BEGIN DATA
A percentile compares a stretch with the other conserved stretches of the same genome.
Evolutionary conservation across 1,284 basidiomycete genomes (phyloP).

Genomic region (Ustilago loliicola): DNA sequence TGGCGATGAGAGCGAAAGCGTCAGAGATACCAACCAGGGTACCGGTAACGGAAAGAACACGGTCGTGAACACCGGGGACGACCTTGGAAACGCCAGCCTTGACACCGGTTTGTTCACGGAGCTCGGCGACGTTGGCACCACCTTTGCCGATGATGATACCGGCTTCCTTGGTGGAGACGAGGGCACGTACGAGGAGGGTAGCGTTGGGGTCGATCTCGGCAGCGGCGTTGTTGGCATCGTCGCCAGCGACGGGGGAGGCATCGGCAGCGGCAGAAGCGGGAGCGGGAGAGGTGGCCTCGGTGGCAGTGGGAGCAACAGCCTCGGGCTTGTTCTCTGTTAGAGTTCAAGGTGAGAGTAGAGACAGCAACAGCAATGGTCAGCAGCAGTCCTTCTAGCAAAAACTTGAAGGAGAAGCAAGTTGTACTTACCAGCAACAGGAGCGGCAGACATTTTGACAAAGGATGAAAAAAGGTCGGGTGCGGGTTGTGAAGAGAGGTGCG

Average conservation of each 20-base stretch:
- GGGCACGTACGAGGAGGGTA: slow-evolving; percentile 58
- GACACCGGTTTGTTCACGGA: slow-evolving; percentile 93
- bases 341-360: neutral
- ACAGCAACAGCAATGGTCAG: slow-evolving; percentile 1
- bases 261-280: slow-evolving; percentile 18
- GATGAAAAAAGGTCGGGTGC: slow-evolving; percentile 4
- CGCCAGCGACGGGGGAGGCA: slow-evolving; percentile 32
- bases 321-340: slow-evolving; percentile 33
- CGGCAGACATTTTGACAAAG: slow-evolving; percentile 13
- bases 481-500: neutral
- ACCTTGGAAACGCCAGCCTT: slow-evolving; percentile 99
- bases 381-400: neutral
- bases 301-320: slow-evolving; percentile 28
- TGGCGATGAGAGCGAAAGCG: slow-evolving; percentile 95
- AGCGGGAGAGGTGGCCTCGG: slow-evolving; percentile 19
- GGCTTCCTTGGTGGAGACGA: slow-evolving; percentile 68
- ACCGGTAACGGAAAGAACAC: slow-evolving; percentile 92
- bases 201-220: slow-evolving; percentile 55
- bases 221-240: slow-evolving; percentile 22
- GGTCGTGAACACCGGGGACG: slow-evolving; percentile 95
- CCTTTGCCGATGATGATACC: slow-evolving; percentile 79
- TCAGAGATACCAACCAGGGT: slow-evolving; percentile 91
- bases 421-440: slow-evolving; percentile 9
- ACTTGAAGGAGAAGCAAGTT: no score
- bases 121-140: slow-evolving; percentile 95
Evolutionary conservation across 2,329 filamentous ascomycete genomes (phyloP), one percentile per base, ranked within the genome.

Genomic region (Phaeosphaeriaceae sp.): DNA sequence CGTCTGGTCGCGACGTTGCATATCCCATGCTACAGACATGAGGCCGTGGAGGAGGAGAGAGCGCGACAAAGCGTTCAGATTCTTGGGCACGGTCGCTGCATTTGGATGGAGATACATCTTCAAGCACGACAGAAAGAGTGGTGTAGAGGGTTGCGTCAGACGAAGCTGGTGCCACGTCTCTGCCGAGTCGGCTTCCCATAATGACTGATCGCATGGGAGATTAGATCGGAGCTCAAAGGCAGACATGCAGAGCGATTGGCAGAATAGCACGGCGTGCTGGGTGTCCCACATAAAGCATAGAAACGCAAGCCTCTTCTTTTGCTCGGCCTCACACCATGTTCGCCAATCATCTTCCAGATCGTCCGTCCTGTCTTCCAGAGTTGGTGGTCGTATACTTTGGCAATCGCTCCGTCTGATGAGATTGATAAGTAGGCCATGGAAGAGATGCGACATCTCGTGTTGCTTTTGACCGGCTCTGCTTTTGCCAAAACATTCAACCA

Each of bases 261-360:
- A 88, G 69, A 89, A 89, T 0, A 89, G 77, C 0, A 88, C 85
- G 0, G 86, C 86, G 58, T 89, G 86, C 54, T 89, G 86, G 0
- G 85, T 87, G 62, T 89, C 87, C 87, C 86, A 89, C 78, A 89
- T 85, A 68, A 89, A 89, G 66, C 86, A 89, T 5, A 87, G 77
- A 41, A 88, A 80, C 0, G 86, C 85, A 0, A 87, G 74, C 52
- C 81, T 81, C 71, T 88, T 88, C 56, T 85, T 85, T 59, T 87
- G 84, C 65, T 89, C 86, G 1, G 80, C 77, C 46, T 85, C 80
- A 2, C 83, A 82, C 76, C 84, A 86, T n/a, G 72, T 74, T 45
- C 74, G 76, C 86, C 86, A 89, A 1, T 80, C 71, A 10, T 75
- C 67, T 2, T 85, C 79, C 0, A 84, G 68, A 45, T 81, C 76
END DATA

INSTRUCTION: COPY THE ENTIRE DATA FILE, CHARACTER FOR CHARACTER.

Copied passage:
A percentile compares a stretch with the other conserved stretches of the same genome.
Evolutionary conservation across 1,284 basidiomycete genomes (phyloP).

Genomic region (Ustilago loliicola): DNA sequence TGGCGATGAGAGCGAAAGCGTCAGAGATACCAACCAGGGTACCGGTAACGGAAAGAACACGGTCGTGAACACCGGGGACGACCTTGGAAACGCCAGCCTTGACACCGGTTTGTTCACGGAGCTCGGCGACGTTGGCACCACCTTTGCCGATGATGATACCGGCTTCCTTGGTGGAGACGAGGGCACGTACGAGGAGGGTAGCGTTGGGGTCGATCTCGGCAGCGGCGTTGTTGGCATCGTCGCCAGCGACGGGGGAGGCATCGGCAGCGGCAGAAGCGGGAGCGGGAGAGGTGGCCTCGGTGGCAGTGGGAGCAACAGCCTCGGGCTTGTTCTCTGTTAGAGTTCAAGGTGAGAGTAGAGACAGCAACAGCAATGGTCAGCAGCAGTCCTTCTAGCAAAAACTTGAAGGAGAAGCAAGTTGTACTTACCAGCAACAGGAGCGGCAGACATTTTGACAAAGGATGAAAAAAGGTCGGGTGCGGGTTGTGAAGAGAGGTGCG

Average conservation of each 20-base stretch:
- GGGCACGTACGAGGAGGGTA: slow-evolving; percentile 58
- GACACCGGTTTGTTCACGGA: slow-evolving; percentile 93
- bases 341-360: neutral
- ACAGCAACAGCAATGGTCAG: slow-evolving; percentile 1
- bases 261-280: slow-evolving; percentile 18
- GATGAAAAAAGGTCGGGTGC: slow-evolving; percentile 4
- CGCCAGCGACGGGGGAGGCA: slow-evolving; percentile 32
- bases 321-340: slow-evolving; percentile 33
- CGGCAGACATTTTGACAAAG: slow-evolving; percentile 13
- bases 481-500: neutral
- ACCTTGGAAACGCCAGCCTT: slow-evolving; percentile 99
- bases 381-400: neutral
- bases 301-320: slow-evolving; percentile 28
- TGGCGATGAGAGCGAAAGCG: slow-evolving; percentile 95
- AGCGGGAGAGGTGGCCTCGG: slow-evolving; percentile 19
- GGCTTCCTTGGTGGAGACGA: slow-evolving; percentile 68
- ACCGGTAACGGAAAGAACAC: slow-evolving; percentile 92
- bases 201-220: slow-evolving; percentile 55
- bases 221-240: slow-evolving; percentile 22
- GGTCGTGAACACCGGGGACG: slow-evolving; percentile 95
- CCTTTGCCGATGATGATACC: slow-evolving; percentile 79
- TCAGAGATACCAACCAGGGT: slow-evolving; percentile 91
- bases 421-440: slow-evolving; percentile 9
- ACTTGAAGGAGAAGCAAGTT: no score
- bases 121-140: slow-evolving; percentile 95
Evolutionary conservation across 2,329 filamentous ascomycete genomes (phyloP), one percentile per base, ranked within the genome.

Genomic region (Phaeosphaeriaceae sp.): DNA sequence CGTCTGGTCGCGACGTTGCATATCCCATGCTACAGACATGAGGCCGTGGAGGAGGAGAGAGCGCGACAAAGCGTTCAGATTCTTGGGCACGGTCGCTGCATTTGGATGGAGATACATCTTCAAGCACGACAGAAAGAGTGGTGTAGAGGGTTGCGTCAGACGAAGCTGGTGCCACGTCTCTGCCGAGTCGGCTTCCCATAATGACTGATCGCATGGGAGATTAGATCGGAGCTCAAAGGCAGACATGCAGAGCGATTGGCAGAATAGCACGGCGTGCTGGGTGTCCCACATAAAGCATAGAAACGCAAGCCTCTTCTTTTGCTCGGCCTCACACCATGTTCGCCAATCATCTTCCAGATCGTCCGTCCTGTCTTCCAGAGTTGGTGGTCGTATACTTTGGCAATCGCTCCGTCTGATGAGATTGATAAGTAGGCCATGGAAGAGATGCGACATCTCGTGTTGCTTTTGACCGGCTCTGCTTTTGCCAAAACATTCAACCA

Each of bases 261-360:
- A 88, G 69, A 89, A 89, T 0, A 89, G 77, C 0, A 88, C 85
- G 0, G 86, C 86, G 58, T 89, G 86, C 54, T 89, G 86, G 0
- G 85, T 87, G 62, T 89, C 87, C 87, C 86, A 89, C 78, A 89
- T 85, A 68, A 89, A 89, G 66, C 86, A 89, T 5, A 87, G 77
- A 41, A 88, A 80, C 0, G 86, C 85, A 0, A 87, G 74, C 52
- C 81, T 81, C 71, T 88, T 88, C 56, T 85, T 85, T 59, T 87
- G 84, C 65, T 89, C 86, G 1, G 80, C 77, C 46, T 85, C 80
- A 2, C 83, A 82, C 76, C 84, A 86, T n/a, G 72, T 74, T 45
- C 74, G 76, C 86, C 86, A 89, A 1, T 80, C 71, A 10, T 75
- C 67, T 2, T 85, C 79, C 0, A 84, G 68, A 45, T 81, C 76